How to Check Your IUD Strings

Make Sure Your Birth Control Is In Perfect Working Order

IUD
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As a birth control method, the intrauterine device (IUD) has lots of advantages. For one thing, once inserted, it can last for several years. It's also reversible: When you're ready to start a family, your doctor can remove it.

The IUD also is associated with few problems, but one that does sometimes arise is what may appear to be "missing strings"—meaning that you can't see the string that's attached to the IUD (sort of like a tampon).

Usually, this just means that the strings have drawn back into the cervical canal or uterus and can be easily swept back into view by your doctor during a pelvic exam using a device called a cervical cytology brush.

In very rare instances, however, IUD strings seem to disappear for other reasons. One of these is pregnancy. The IUD is highly effective, but not perfect. Another is uterine perforation, which is when a hole forms in the uterus. 

Finally, missing IUD strings literally may be missing, if the entire device comes out of the uterus—what's known as IUD expulsion. This puts you at risk of becoming pregnant, of course. More important, because the loss of an IUD doesn't cause symptoms, checking to make sure the strings are still there is a key component of using an IUD.

How to Check Your IUD Strings

An IUD is a small, plastic device shaped like a T that is either wrapped in copper (for example, ParaGard) or contains the hormone progestin (for example, Mirena).

When your doctor inserts the IUD, the plastic device will be left inside the uterus, but the strings of the IUD (which are made of plastic threads) will fall out of the cervix, ending up high in the vaginal canal.

When checking your IUD strings, first wash your hands. Then while either sitting or squatting, insert your index or middle finger into your vagina until you touch the cervix, which will feel firm and rubbery, like the tip of your nose.

Feel for the IUD string ends that should be coming through your cervix. If you feel the strings, then your IUD is in place and should be working.

If the strings feel longer or shorter than the last time you checked them, or if you feel the hard part of the IUD against your cervix, your IUD may have moved. In this instance, it will need to be put back in place by your doctor. Do not try to push the IUD back yourself. Also, never pull on your IUD strings—this may make it move out of place or even come out.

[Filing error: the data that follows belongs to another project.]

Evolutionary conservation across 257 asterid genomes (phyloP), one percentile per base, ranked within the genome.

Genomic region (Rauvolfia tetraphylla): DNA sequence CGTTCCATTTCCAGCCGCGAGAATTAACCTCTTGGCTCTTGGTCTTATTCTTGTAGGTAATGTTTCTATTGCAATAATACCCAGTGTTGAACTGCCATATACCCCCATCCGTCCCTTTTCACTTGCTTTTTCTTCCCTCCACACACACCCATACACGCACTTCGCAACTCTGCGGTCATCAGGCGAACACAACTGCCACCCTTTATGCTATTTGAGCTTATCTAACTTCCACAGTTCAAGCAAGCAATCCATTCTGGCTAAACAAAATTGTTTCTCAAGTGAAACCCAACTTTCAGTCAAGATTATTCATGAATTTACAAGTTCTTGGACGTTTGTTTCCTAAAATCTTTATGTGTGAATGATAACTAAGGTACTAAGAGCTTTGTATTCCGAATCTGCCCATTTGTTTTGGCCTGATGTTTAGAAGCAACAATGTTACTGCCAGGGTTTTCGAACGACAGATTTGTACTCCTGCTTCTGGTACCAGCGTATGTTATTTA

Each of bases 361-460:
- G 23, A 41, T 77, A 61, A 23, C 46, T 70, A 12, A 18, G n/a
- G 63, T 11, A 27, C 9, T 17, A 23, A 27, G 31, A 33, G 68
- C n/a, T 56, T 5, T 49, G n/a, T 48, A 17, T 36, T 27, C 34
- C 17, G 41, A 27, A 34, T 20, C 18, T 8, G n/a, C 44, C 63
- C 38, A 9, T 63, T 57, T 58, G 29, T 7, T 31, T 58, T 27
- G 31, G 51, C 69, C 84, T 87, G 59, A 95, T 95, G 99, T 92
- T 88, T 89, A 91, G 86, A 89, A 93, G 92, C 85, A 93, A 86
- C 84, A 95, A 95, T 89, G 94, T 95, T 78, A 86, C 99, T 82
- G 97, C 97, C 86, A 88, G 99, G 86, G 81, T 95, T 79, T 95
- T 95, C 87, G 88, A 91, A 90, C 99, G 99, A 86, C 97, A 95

If you're worried your IUD has moved, use a backup birth control method until you can get see your doctor. She may have you take a pregnancy test if you haven't already. If your doctor cannot locate the strings during a pelvic exam, she may order imaging tests like a pelvic ultrasound to confirm the location of the IUD (assuming it hasn't been expelled).

How Often Should I Check for My IUD Strings?

If your IUD is going to move out of place, it will most likely happen in the first few months after it's been inserted or during your period. Generally, it's best to check your IUD strings a few times a week for the first few months after you get your IUD

You should then check for your strings once a month, between periods.

Because there is a greater chance that your IUD can slip out during your period, check your pads or tampons just to make sure that your IUD hasn't come out.

Important IUD Considerations

  • If your IUD becomes partially expelled, you need to schedule an appointment to have it removed. Do not remove it yourself. 
  • Most unplanned pregnancies happen to IUD users when it slides out without them realizing it. Even though the chance of pregnancy while an IUD is in place is extremely low, if it does happen, you should have the IUD removed as soon as you are aware that you're pregnant.
  • Women who choose to be pregnant with an IUD in place must have close medical supervision throughout their pregnancy because there is an increased risk of pelvic infection, ectopic pregnancy, miscarriage, early labor, and delivery.
  • You may choose to have the IUD strings cut shorter if they can be felt by your sexual partner. Keep in mind that sometimes the IUD strings are cut so short that you may not be able to actually check for them. Make sure to have regular IUD checkups at the same time as your periodic gynecological exam.
  • Some women mistakenly believe that they need to have their IUD removed if they switch sexual partners. This is a myth. Your IUD will continue to work just as effectively, regardless of how many sexual partners you have.

Sources:

American College of Obstetrics and Gynecologists. "Committee Opinion: Clinical Challenges of Long-Acting Reversible Contraceptive Methods." Sept 2016.

Prabhakaran S, Chuang A. "In Office Retrieval of Intrauterine Contraceptive Devices With Missing Strings." Contraception. Feb 2011;83(2):102-6.